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Be Smart with Special Characters

Smart quotes and proper em dashes help make your content look polished. Find these characters in the toolbar of your editing window when working in an article:

screenshot showing the icon for inserting special characters


Do’s and Don’ts

  • Don’t center your content. Our site is mostly designed for left-aligned content. Centered titles, buttons, and images can look floaty and awkward on our pages. 
  • Don’t overdo boldface. Use it sparingly to get the most out of it. Use headings and bullets to draw attention to important points. 
  • Do use images. Photographs add life to pages. See our Image Resources.
  • Don’t post your event poster as a graphic or PDF. Instead, upload the photo from the poster, and post the information as regular text. (And remember to post your event on the College’s Event Calendar!)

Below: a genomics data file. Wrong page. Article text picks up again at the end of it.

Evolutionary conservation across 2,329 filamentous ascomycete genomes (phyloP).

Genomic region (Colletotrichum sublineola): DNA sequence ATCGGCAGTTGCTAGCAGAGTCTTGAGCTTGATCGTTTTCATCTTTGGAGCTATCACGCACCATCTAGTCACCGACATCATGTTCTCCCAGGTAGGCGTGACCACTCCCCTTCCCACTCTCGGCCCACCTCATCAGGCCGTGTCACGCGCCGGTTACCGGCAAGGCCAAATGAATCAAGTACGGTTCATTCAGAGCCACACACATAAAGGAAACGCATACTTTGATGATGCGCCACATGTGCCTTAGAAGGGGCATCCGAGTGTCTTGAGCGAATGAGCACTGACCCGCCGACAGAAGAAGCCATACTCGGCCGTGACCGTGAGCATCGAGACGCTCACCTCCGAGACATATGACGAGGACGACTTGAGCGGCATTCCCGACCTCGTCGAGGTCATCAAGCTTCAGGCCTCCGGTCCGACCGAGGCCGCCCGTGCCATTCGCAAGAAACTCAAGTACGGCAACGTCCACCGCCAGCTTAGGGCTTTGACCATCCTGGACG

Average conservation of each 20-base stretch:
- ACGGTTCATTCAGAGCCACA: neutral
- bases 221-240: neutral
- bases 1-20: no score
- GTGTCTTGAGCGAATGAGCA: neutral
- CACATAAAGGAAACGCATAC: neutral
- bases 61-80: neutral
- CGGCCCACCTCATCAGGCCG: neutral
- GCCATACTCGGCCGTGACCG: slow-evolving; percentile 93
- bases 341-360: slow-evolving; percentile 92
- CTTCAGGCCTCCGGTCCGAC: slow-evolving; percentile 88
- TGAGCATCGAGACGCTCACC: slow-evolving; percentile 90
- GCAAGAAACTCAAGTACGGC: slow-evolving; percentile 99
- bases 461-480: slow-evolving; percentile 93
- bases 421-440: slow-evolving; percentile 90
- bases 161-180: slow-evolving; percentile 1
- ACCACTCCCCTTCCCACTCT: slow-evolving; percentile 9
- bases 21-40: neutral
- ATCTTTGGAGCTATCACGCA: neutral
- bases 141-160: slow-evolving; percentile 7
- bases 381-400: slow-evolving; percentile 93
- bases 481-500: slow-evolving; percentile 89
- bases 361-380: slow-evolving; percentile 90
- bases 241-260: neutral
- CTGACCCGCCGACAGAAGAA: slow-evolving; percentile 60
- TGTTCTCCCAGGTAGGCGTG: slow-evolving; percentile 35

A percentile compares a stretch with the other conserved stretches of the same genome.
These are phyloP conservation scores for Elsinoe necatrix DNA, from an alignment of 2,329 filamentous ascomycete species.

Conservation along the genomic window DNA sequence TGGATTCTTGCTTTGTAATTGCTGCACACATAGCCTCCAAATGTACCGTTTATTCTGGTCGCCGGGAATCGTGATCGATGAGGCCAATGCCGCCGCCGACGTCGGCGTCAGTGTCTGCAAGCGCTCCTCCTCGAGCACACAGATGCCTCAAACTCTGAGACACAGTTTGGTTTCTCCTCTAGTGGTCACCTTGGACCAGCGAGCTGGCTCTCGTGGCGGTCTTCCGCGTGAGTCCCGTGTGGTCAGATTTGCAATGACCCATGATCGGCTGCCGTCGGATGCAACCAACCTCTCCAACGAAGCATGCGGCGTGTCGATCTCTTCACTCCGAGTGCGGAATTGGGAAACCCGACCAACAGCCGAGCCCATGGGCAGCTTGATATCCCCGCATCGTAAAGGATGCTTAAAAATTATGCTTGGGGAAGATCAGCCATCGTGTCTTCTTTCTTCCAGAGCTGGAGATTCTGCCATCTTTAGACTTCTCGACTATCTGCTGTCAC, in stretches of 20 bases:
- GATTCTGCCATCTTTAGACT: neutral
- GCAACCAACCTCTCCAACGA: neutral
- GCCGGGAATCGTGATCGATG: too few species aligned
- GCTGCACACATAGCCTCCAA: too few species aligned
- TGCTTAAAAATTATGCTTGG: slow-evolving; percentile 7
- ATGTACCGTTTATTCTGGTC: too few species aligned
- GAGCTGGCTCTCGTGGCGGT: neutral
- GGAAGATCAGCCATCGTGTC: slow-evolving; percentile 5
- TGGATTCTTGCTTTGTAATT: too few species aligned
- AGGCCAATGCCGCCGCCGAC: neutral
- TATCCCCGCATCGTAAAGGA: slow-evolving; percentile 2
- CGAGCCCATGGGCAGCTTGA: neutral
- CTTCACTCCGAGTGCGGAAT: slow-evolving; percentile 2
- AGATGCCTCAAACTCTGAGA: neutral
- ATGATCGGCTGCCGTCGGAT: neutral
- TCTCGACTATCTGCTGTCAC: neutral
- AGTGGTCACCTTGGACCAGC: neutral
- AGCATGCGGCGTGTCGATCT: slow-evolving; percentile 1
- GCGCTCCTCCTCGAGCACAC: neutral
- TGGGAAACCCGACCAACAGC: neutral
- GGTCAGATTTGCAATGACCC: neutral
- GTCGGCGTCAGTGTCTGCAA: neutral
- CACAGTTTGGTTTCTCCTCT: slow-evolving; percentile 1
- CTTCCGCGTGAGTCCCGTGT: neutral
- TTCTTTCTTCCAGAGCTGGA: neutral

• Do contact Communications for help! Use our web services request form.

slideshow with placeholder text

Display Options for Website Editors

See examples of the pre-formatted display components available for use on the Amherst College website, including slideshows, announcement boxes, buttons, and more.

mammoth with a wrench

Website Service Request Form

Need assistance creating or updating pages? We can help.

Visual indentity pieces, including a mammoth logo, the college wordmark, and a color chart

Visual Identity Toolkit

Find official Amherst College logos, colors, and more — as well as instructions for use — in our Visual Identity Toolkit. And browse a library of Amherst photos.